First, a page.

DTCC forges a passage to India

The worldÆs largest depository signs MOUs with its two counterparts in India even as the Mumbai bourses face uncertain futures.
The Depository Trust and Clearing Corporation (DTCC), the worldÆs largest depository, has inked a deal with IndiaÆs two depositories, strengthening its footprint in Asia. The agreement between DTCC and the National Securities Depository (NSDL) and Central Depository Services (CDSL) is set to improve relations between the respective depositories. It comes at a time when the future of the two Indian depositories is up in the air.

With NSDL, the memorandum of understanding, which was signed by both parties in Mumbai, will forge closer ties between the two organisations and comes less than a month after the New York-based DTCC signed a similar deal with the China Securities Depository and Clearing (SD&C).

Under the MOU, the DTCC and NSDL will establish a forum for senior management and staff of both organisations to meet regularly to exchange information on exchange market updates and business operating models. The relationship will also help the NSDL in better understanding the global trends in clearing and settlements.

More importantly, the MOU is timely for the Indian depository, which is currently feeling the heat of the demutalisation of the Bombay Stock Exchange (BSE), which owns 37% of NSDL and plans to accept bids from interested parties to set up a clearing corporation.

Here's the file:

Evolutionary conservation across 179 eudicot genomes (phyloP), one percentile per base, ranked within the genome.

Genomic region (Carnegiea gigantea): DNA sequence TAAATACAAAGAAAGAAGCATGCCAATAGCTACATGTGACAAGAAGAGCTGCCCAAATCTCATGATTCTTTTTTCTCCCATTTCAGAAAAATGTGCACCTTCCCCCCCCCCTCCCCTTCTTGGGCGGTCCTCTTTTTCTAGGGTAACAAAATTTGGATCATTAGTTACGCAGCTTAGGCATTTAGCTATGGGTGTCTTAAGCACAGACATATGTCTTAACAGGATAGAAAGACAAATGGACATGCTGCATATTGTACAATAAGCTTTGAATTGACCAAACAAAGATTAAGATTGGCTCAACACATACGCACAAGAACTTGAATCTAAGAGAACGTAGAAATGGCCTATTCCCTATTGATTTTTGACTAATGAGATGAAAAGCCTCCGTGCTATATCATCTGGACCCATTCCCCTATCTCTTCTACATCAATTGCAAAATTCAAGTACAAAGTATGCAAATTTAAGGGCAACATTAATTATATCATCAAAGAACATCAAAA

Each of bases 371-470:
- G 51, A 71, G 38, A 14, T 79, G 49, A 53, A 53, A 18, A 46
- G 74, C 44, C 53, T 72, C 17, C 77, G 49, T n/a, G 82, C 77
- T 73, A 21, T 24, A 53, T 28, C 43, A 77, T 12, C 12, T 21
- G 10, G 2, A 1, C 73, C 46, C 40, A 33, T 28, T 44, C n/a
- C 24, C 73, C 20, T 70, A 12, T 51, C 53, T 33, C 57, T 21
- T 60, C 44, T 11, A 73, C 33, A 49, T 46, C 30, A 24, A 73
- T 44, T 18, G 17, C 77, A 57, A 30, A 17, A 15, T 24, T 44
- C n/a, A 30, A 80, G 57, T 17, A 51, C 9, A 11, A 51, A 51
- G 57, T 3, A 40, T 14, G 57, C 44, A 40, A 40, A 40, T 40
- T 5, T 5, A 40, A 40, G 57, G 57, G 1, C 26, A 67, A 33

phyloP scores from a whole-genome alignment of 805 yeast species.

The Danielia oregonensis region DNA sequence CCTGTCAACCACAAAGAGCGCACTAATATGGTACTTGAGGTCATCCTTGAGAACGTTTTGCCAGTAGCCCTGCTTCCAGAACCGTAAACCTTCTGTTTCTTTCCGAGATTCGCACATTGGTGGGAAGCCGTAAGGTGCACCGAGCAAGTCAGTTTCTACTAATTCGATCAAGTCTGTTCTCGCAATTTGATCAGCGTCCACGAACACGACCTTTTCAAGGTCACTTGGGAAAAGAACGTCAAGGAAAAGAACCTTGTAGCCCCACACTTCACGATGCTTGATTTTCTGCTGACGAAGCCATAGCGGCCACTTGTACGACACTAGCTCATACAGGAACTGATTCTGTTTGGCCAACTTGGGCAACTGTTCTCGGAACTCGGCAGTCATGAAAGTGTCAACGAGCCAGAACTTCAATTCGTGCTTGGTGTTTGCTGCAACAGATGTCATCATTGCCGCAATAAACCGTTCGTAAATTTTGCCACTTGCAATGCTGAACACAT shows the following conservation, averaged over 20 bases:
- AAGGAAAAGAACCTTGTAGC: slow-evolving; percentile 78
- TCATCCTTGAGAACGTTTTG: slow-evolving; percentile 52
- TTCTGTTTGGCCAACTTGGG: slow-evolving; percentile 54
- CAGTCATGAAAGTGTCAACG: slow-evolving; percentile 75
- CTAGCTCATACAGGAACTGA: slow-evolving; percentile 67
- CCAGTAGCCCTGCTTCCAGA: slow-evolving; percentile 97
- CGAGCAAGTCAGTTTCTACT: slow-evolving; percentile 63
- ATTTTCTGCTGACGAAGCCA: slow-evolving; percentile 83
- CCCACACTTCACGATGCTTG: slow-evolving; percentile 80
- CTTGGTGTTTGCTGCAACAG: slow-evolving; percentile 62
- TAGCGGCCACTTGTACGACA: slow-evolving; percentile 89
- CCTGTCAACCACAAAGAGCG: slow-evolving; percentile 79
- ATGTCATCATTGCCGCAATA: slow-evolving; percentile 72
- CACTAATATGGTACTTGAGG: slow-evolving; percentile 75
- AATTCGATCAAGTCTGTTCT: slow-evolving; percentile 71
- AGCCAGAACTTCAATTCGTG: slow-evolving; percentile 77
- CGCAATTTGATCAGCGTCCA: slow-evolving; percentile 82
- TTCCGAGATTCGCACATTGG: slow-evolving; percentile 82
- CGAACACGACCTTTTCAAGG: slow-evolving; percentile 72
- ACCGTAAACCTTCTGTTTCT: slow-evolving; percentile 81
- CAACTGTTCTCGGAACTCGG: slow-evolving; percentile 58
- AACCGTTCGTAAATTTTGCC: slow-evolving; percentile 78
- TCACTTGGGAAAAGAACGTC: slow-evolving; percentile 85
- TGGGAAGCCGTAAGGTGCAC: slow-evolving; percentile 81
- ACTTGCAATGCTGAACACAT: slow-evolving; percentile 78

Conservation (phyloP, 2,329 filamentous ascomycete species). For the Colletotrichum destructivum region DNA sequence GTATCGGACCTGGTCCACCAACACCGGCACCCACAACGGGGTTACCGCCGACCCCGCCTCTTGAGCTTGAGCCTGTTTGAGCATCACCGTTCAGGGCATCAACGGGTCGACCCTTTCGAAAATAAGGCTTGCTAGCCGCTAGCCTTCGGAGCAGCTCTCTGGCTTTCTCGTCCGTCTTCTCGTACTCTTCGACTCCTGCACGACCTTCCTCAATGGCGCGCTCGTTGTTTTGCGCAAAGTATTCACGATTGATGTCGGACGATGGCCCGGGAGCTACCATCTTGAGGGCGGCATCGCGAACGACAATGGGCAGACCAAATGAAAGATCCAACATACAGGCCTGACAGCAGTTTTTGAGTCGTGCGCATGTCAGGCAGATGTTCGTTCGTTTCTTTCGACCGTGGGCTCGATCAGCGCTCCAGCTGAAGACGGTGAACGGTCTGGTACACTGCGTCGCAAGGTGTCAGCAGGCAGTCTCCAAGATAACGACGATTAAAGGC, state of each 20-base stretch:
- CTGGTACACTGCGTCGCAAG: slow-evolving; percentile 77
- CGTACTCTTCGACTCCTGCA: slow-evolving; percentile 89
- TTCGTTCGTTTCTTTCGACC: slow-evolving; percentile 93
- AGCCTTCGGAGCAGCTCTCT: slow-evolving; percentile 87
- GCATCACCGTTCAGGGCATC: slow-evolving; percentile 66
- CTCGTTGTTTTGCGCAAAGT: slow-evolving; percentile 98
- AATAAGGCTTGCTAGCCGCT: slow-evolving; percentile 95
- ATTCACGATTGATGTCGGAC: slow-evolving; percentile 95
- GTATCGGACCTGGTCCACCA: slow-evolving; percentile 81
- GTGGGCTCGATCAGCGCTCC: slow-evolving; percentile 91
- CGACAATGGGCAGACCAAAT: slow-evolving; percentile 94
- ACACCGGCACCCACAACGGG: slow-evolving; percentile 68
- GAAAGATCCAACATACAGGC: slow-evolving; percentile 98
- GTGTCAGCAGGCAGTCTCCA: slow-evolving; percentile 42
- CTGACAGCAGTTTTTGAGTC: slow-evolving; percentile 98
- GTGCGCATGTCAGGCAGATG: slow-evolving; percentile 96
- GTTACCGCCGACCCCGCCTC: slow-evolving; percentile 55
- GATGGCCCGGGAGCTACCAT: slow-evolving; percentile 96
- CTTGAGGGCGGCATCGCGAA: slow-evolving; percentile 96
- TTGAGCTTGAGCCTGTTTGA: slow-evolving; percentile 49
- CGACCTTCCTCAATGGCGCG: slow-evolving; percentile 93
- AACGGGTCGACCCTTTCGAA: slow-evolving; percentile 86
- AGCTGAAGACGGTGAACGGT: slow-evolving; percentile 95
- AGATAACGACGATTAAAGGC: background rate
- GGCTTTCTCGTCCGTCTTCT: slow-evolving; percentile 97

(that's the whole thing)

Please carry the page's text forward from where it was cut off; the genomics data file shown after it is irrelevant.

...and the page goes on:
The same can also be said for DTCCÆs MOU with the CDSL. Like the NSDL, this Indian depository is also 37% owned by the BSE and is also on auction block. A similar information sharing and cooperation agreement has been forged between this depository and the DTCC.

The respective signings have also led some to believe that the DTCC could be interested in picking up a stake in one or both Indian depositories. Recent Indian regulations have stipulated that foreign players can now acquire up to 26% in stock market infrastructure companies like depositories, which are prompting these rumours. However, both Indian organisations have denied this was the driver behind the MOUs.

The relationship between the DTCC and the two depositories is expected to have benefits from the New York-based organisation. In particular, those close to the deal believe that the DTCC could leverage off the legacy software systems of the NSDL and CDSL.

The two signing come less than a month after the DTCC forged a deal with the SD&C. Under this MOU, both parties agreed on an exchange and cooperation arrangement which will include undertaking a cooperative effort on securities and clearing matters, promote cross-border investment and share operational information.

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